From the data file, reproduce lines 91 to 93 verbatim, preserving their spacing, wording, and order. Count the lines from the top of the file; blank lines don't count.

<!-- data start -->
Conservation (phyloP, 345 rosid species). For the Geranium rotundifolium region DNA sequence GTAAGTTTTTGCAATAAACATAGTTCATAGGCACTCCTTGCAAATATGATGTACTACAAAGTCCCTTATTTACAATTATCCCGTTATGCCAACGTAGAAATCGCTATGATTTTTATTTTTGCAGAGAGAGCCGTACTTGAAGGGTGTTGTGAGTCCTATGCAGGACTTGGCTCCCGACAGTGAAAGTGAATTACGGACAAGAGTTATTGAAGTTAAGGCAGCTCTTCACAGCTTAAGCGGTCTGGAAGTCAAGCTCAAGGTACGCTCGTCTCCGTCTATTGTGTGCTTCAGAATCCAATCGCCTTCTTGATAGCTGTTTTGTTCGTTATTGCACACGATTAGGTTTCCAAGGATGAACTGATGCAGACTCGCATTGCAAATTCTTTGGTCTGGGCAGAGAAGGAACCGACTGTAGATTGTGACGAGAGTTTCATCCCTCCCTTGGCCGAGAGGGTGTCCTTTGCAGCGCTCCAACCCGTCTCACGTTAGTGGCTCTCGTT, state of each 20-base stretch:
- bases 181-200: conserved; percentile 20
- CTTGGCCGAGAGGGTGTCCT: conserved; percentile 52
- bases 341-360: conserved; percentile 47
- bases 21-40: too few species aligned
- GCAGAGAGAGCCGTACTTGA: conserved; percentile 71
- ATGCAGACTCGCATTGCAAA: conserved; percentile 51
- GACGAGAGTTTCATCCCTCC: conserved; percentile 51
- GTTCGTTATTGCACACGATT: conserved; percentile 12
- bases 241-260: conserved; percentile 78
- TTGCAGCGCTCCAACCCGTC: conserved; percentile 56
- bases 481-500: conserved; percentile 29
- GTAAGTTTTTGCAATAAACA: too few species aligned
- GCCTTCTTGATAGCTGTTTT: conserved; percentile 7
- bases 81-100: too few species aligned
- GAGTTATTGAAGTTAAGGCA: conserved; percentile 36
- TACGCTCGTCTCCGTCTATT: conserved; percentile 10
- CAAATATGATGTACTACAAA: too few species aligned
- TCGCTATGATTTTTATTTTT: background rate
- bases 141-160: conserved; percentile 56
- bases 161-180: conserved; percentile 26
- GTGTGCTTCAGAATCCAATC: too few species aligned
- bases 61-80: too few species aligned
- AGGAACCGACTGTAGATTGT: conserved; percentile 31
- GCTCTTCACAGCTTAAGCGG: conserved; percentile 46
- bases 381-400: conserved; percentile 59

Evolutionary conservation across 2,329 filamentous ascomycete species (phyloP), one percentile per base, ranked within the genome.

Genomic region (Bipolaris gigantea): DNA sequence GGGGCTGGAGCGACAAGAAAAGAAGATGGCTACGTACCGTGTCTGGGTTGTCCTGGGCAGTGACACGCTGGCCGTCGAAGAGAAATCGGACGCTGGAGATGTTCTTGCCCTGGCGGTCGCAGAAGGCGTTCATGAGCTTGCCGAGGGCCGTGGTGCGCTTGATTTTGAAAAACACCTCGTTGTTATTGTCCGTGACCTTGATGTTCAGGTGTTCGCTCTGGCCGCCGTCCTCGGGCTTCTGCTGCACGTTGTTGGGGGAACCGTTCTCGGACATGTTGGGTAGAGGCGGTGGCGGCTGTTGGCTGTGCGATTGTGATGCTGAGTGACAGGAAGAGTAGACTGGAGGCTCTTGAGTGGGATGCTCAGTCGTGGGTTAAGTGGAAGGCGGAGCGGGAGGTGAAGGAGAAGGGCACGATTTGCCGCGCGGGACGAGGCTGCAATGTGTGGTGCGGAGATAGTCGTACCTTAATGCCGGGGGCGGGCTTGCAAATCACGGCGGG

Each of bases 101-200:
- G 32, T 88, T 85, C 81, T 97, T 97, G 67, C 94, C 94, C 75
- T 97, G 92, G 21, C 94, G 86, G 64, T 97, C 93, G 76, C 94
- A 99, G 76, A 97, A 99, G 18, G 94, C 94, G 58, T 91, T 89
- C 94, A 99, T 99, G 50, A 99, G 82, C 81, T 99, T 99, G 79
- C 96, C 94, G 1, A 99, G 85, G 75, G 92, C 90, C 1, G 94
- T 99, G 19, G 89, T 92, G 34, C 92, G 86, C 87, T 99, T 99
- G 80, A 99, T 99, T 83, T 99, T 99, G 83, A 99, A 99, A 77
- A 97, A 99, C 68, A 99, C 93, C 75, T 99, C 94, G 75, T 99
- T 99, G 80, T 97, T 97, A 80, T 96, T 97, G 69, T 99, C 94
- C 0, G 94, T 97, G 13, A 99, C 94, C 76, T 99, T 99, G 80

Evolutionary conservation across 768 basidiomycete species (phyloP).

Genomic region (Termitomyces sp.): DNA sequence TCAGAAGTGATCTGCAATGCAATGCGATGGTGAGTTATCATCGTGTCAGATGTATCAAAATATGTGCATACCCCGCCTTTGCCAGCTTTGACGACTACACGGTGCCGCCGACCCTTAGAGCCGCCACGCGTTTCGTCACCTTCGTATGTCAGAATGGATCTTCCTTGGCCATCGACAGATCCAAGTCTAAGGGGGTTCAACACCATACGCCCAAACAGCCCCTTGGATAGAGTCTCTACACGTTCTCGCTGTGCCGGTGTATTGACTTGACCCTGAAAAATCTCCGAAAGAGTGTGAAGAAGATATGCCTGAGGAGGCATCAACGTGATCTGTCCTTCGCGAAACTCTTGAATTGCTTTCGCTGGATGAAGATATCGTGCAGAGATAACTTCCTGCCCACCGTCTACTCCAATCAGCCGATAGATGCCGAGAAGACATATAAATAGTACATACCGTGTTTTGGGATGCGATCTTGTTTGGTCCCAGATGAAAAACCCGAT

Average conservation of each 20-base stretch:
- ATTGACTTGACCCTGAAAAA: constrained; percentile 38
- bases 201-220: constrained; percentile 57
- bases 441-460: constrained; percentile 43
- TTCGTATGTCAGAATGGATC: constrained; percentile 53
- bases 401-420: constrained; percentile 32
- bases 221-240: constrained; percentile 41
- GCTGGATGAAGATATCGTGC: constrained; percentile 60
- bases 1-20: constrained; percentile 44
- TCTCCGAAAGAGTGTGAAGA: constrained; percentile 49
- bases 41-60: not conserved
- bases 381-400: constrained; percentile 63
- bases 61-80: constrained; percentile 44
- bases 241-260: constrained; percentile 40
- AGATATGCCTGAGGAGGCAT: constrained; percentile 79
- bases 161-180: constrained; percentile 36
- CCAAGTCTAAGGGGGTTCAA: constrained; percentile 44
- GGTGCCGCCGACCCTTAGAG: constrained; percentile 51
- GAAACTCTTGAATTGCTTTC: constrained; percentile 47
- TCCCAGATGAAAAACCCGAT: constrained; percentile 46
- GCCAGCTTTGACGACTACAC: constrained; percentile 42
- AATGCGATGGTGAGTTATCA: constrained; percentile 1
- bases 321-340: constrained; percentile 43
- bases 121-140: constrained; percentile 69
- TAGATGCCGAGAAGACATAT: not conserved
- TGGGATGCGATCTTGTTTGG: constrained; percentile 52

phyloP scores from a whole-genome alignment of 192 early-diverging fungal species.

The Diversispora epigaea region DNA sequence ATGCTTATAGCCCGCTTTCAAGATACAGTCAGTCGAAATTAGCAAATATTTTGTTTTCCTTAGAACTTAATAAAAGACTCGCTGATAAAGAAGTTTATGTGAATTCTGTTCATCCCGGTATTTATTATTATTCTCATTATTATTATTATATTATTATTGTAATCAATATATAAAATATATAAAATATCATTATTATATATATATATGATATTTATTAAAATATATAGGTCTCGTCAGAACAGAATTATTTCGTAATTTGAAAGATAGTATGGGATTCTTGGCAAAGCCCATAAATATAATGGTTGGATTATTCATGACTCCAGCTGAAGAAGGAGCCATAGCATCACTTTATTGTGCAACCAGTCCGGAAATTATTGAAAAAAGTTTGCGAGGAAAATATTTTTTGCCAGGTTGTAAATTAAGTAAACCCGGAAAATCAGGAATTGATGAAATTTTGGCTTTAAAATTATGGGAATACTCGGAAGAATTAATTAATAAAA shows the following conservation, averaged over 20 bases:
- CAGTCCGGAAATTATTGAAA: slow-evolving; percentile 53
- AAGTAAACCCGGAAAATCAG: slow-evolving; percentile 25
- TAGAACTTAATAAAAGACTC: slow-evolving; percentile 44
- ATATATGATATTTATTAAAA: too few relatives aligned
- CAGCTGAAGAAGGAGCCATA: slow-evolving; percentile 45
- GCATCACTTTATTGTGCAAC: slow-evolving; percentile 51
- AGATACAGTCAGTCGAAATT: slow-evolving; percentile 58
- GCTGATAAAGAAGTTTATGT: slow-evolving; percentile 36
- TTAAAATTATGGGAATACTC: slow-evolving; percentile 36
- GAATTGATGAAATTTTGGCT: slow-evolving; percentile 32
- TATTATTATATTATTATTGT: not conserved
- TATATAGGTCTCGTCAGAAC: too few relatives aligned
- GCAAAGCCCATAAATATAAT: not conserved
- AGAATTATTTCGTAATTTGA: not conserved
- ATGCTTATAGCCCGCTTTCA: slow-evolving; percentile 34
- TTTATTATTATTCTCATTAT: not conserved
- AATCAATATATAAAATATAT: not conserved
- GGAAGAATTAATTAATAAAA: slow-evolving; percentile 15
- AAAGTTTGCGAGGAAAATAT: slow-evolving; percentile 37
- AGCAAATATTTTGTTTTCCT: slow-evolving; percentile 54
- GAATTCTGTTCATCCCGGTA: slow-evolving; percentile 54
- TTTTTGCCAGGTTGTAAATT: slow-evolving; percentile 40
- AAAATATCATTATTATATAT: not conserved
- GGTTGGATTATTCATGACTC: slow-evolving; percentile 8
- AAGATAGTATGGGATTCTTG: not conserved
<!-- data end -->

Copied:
- TTTTTGCCAGGTTGTAAATT: slow-evolving; percentile 40
- AAAATATCATTATTATATAT: not conserved
- GGTTGGATTATTCATGACTC: slow-evolving; percentile 8